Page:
This meeting will be offered twice to accommodate worldwide calendars.

    July 30, 2008, at 7:30 A.M. Pacific Time

    July 30, 2008, at 5:00 P.M. Pacific Time
  • jryantechjryantech Member Posts: 623
    I don't quite understand how to achieve MCTS status. There are a lot of certifications under MCTS, I hope you do not need to get them all in order to become a MCTS. icon_cry.gif

    Someone please explain the "road" of certifications you need to get to go from MCTS -> MCITP -> "Master"
    "It's Microsoft versus mankind with Microsoft having only a slight lead."
    -Larry Ellison, CEO, Oracle

    Studying: SCJA
    Occupation: Information Systems Technician
  • astorrsastorrs Member Posts: 3,139 ■■■■■■□□□□
    Any single MCTS exam grants MCTS status. For example take exam 70-236 and you will become a "Microsoft Certified Technology Specialist: Exchange Server 2007, Configuring".

    Add the two Professional level exams (70-237 & 70-23icon_cool.gif to that MCTS exam and you will become a "Microsoft Certified IT Professional: Enterprise Messaging Administrator"

    The master level certifications are a different level entirely and require prerequisite work experience, mandatory courses including written exams and labs and a final qualification lab exam. Details are limited at this point (hence the webinar) but what is available can be found here: http://www.microsoft.com/learning/mcp/master/default.mspx.

    Read more about the new generation of certifications here: http://www.microsoft.com/learning/mcp/newgen/default.mspx
  • undomielundomiel Member Posts: 2,818
    Well the prerequisites for the MCM:Server 2008 don't look too bad. Most generic MCSE paths would meet that. I find it surprising that it doesn't require MCITP:EA. It'll require an extra exam for me though since I plan on the 298 for my MCSE instead of the 297.
    Jumping on the IT blogging band wagon -- http://www.jefferyland.com/
  • dynamikdynamik Banned Posts: 12,312 ■■■■■■■■■□
    undomiel wrote:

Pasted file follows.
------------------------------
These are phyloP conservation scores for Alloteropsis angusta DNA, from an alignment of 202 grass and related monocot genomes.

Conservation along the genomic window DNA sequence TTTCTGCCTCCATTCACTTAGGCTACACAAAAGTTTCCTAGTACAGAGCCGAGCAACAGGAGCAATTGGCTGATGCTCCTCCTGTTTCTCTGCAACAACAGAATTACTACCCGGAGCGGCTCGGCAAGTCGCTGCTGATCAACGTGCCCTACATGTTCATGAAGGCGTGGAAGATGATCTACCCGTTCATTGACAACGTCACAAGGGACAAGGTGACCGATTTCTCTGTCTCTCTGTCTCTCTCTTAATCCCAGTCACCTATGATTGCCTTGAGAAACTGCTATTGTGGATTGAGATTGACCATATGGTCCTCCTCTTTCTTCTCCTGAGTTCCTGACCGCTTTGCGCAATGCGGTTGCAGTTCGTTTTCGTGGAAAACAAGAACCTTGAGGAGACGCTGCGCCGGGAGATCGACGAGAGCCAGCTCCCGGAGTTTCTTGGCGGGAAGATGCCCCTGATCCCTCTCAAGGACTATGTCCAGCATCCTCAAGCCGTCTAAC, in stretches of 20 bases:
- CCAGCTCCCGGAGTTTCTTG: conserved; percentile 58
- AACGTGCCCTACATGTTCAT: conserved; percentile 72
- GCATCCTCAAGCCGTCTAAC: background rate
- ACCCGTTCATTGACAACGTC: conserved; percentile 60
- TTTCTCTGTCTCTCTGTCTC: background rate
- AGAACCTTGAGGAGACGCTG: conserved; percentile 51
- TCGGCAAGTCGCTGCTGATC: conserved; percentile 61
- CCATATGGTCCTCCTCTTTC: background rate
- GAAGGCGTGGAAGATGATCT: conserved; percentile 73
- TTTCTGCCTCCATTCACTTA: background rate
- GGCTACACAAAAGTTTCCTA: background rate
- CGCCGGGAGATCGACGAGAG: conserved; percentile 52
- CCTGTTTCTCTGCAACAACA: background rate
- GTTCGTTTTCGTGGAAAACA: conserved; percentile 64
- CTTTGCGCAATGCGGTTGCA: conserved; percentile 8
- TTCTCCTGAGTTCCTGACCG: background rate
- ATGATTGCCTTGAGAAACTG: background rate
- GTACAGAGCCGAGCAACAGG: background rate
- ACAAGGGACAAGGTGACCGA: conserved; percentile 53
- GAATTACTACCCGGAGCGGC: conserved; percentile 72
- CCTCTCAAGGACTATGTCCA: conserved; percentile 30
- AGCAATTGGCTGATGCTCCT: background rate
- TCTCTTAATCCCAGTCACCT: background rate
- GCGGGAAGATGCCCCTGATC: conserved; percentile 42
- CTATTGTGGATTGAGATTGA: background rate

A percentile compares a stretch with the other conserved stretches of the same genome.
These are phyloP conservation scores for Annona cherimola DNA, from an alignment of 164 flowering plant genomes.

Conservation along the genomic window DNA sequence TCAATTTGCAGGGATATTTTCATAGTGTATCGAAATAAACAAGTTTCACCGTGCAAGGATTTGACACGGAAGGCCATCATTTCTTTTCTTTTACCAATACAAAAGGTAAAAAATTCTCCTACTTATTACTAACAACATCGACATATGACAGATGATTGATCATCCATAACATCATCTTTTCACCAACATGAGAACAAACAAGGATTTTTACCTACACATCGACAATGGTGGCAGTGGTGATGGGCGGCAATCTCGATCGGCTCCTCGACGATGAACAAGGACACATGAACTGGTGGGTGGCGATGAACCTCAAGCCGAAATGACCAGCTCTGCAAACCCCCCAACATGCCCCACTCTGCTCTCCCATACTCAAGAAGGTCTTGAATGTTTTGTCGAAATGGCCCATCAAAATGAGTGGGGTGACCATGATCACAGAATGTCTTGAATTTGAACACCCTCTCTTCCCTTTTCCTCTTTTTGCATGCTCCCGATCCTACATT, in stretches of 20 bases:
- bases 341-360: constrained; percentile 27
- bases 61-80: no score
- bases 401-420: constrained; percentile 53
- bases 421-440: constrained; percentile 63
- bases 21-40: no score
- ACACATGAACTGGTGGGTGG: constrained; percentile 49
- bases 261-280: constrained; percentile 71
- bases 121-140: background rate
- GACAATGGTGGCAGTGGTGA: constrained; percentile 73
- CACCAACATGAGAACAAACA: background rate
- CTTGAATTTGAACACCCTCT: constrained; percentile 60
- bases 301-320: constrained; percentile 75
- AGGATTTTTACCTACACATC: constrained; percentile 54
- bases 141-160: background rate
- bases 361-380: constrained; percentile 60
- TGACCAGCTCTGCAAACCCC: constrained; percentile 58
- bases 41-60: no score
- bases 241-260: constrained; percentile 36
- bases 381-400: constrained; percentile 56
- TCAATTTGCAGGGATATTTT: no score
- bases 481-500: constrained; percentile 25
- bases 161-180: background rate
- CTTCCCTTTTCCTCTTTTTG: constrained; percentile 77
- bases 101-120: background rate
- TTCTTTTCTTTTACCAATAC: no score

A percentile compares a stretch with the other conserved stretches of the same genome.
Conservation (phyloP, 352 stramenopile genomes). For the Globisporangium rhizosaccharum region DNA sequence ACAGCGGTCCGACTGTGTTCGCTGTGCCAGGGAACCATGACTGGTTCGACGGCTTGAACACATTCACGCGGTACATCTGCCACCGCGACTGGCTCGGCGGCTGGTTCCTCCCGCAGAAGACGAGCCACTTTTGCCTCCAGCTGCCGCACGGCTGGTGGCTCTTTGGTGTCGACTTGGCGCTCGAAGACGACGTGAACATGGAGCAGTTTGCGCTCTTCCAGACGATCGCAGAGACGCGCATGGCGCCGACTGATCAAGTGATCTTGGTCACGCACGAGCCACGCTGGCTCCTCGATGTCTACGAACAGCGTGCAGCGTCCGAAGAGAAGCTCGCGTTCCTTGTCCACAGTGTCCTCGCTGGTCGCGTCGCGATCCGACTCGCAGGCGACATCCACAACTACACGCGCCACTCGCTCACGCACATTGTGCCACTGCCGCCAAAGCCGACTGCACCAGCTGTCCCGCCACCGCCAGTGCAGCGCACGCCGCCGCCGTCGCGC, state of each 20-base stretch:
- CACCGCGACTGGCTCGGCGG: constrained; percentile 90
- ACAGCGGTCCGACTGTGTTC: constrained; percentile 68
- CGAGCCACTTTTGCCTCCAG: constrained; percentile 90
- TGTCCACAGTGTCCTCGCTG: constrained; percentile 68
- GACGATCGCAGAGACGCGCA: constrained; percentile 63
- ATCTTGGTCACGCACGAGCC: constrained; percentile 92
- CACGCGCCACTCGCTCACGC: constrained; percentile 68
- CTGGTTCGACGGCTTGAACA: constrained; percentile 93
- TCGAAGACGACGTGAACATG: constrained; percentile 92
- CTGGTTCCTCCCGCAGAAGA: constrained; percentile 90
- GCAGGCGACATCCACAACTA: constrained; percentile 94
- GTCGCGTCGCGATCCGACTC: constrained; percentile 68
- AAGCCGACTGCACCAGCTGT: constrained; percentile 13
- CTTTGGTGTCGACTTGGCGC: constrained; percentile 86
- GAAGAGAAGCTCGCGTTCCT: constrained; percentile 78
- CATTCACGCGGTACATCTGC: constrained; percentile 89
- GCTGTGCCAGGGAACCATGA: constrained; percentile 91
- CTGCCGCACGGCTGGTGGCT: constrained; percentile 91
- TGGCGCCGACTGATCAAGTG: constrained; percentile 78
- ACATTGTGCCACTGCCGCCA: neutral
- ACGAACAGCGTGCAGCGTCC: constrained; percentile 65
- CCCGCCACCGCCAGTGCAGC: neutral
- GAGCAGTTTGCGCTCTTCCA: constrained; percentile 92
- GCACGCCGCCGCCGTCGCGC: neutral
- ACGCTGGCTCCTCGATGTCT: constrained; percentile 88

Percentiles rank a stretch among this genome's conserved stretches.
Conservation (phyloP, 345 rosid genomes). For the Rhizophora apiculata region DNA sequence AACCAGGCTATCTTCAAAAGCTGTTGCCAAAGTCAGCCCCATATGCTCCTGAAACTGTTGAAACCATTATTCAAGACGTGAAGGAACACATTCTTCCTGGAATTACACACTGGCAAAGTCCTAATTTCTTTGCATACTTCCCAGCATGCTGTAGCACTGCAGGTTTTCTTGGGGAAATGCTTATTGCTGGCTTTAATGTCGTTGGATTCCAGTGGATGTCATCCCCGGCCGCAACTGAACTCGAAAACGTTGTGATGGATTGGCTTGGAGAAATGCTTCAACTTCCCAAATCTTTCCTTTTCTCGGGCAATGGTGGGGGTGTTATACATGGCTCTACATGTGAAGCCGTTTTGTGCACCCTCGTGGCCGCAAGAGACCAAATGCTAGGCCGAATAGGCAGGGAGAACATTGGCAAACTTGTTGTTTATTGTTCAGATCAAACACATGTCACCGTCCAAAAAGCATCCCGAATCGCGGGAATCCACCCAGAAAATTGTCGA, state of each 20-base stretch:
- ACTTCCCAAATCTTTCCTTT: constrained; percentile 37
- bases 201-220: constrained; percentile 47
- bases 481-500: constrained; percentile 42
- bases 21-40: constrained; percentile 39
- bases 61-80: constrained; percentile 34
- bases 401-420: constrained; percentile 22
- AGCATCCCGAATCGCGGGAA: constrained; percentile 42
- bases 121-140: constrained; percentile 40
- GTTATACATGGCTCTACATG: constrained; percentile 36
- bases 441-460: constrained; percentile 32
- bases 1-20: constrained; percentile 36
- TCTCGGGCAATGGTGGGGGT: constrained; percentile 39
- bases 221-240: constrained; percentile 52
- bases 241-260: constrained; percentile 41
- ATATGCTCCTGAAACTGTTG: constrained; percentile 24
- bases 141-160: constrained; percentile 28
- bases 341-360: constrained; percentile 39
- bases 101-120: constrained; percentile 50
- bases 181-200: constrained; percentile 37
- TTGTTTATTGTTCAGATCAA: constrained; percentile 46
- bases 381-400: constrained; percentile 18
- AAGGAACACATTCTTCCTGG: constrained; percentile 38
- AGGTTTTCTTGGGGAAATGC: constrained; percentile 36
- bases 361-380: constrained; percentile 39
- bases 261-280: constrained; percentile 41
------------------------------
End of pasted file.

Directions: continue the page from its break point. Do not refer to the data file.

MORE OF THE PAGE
Well the prerequisites for the MCM:Server 2008 don't look too bad. Most generic MCSE paths would meet that. I find it surprising that it doesn't require MCITP:EA. It'll require an extra exam for me though since I plan on the 298 for my MCSE instead of the 297.

    I guess the prereqs aren't too bad, but those programs have to be intense.

    It looks like that Server 2008 certification has AD as a primary focus. It'll be interesting to see if they introduce more that have different focuses, such as security.

    I'm not sure how to interpret that 219/297 requirement. Why wouldn't they also let you use MCTS: Windows Server 2008 Active Directory Configuration as an option?

    Regardless, I'm still a little over two years short for that five-year requirement, so I'm not going to worry about these for awhile.
  • undomielundomiel Member Posts: 2,818
    I have three or four years I need to stack up before I can consider it. I'd really like to find a job though that I could use towards a CISSP. That would be of more interest personally than a Microsoft Masters program.
    Jumping on the IT blogging band wagon -- http://www.jefferyland.com/
  • jibbajabbajibbajabba Member Posts: 4,317 ■■■■■■■■□□
    astorrs wrote:
    The programs will focus on design, build, and troubleshooting skills, and will require three weeks of mandatory training per track, delivered exclusively by top subject matter experts and industry-renowned instructors.
    Sorry, but it won't come cheap. icon_confused.gif

    Wow .. just had the idea after finishing the EA:2008 to pursue this .. 'not cheap' is an understatement ...
    Nonrefundable program application fee: US$125
    Program fee: US$18,500
    Non-lab exam retakes: US$250
    Lab exam retakes: US$1,500

    Plus flight from the UK, plus three week accomodation and food and whatnot ...

    I think I can skip the whole idea (not to mention getting four weeks off work - well three plus a bit)
    My own knowledge base made public: http://open902.com :p
  • KaminskyKaminsky Member Posts: 1,235
    Initially I think this will definately be a work obtained certification and will easily cost 5 figures. This kind of thing is common where your company will send you to another company for several weeks for individual training. They will pay through the nose for such a thing but the befefits to that company are worth it.

    However, I kind of fail to see the benefits of this cert really especially with so little information out about it. Is it possibly an attempt to match the Cisco CCIE level of certification ? This is well known to be extremely rigourous, from rumours I have read, requiring written papers, inteviews and the monster of all practical exams.

    With the skill sets out there in the senior technical ranks of this industry, what's the real benefit and sending one employee on this would be a bit of putting a lot of your egs in one basket.

    Kam.
    Kam.
  • jibbajabbajibbajabba Member Posts: 4,317 ■■■■■■■■□□
    What I don't understand is the requirement of ie MCITP: EA 2008 AND 70-297 (Designing a Windows Server 2003 Active Directory and Network Infrastructure)